DHAKA — Like Bangladesh skipper Mushfiqur Rahim, Zimbabwean captain Brendan Taylor too has expressed his concerns about fighting it out with associate nations in the preliminary round for a chance to join the eight other Test nations in the second round of the ICC World Twenty20 next year.
The Daily Star
Taylor, who is currently in Bangladesh to play the Dhaka Premier League for Prime Bank Cricket Club told The Daily Star that he only became aware of the qualifying system last week.
“I don’t agree with the system. I understand where this is coming from, but honestly speaking, Bangladesh and Zimbabwe are Test playing nations, so I don’t see the point in that. But these decisions are not up to us and we just have to go there and play well,” said Taylor.
Mushfiqur had said last week that he had never heard of a system where the host nation would have to qualify to play in the final round of a tournament.
The advantage though for Taylor and Co is that there are a number of Zimbabwean national players who are in town to play the Dhaka League. The likes of Sikandar Raza and Hamilton Masakadza have the opportunity to adjust to the conditions ahead of the World T20.
Taylor himself got off to a brilliant start on Friday when he scored 86 and was involved in three dismissals as wicketkeeper against Cricket Coaching School.
“It was a good start. But I am just getting used to the conditions, the heat and the humidity. It’s a lot hotter here than the last time I came to play the BPL here,” he remarked.
The Zimbabwean captain arrived on the back of the team’s celebrated win in the second and last Test against Pakistan in Harare, their first win against Pakistan since 1998. The win fetched a significant lead — worth 24 rating points — over Bangladesh in the Test rankings. Taylor however does not feel that the bridge between Zimbabwe and Bangladesh have widened.
“Look, we have definitely improved a lot as a team over the years, we had a lot of heart in beating Pakistan. Bangladesh bowl well in their conditions and it would certainly be a lot harder for us to beat them in Bangladesh,” said Taylor, adding that the Tigers have a good opportunity to improve their rankings during the New Zealand series in October.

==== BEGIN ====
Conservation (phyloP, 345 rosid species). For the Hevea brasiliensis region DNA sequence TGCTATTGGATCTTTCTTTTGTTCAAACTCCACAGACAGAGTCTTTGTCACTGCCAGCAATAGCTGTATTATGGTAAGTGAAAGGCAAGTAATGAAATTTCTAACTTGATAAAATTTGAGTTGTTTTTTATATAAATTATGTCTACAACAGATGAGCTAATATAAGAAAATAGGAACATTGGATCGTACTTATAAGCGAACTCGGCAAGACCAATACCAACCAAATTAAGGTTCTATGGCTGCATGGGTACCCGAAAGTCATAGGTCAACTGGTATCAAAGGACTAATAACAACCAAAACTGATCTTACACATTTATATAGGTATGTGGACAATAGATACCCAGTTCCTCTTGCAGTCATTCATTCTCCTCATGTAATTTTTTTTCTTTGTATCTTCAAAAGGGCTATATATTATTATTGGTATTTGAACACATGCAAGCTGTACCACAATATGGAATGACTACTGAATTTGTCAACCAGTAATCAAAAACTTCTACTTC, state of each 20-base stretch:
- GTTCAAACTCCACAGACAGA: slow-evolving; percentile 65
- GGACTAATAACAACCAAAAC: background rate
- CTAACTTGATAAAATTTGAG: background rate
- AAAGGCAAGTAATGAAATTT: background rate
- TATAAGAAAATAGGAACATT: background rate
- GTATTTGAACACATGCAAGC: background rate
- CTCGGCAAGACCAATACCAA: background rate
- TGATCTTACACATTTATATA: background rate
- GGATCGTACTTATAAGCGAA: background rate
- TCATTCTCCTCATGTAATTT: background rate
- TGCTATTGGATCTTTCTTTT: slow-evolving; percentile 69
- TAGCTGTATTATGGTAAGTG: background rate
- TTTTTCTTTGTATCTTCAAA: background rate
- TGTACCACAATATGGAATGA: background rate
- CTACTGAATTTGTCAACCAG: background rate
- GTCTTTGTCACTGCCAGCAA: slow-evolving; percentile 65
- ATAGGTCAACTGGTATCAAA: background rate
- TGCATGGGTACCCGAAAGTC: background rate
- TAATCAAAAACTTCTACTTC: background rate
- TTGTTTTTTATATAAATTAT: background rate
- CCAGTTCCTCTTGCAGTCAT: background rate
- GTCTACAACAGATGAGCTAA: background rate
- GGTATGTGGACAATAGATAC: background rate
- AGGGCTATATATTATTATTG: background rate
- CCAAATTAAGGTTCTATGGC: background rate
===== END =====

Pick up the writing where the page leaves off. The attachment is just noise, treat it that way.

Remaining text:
Celebrations of Zimbabwe’s win were, however, curbed due to the board’s fragile financial situation. The players had almost boycotted the Pakistan series due to payment issues.
“I feel that cricket has definitely progressed, but the financial situation is obviously not great and we need to get out of this rut. Hopefully the board will honour their commitments,” said Taylor.
“These are some things that we can’t control. The best we can do is to go out there and put in good performances so that we have a bargaining power with the board and come to the party so to speak,” he added.
The financial issue recently compelled Zimbabwean pacer Kyle Jarvis to retire from international cricket at 24 after he decided to sign a three-year contract with Lancashire, citing job security concerns.
“We don’t have a big pool of players, so it’s not ideal when we lose such good bowlers. He is 24 and he was looking for a bit of stability, but three years on, maybe Zimbabwe cricket can have an open policy for him,” said Taylor, who had turned down a similar offer to play in England.
“I personally love representing my country and leading my team. I am sure that the board’s situation will improve,” he added.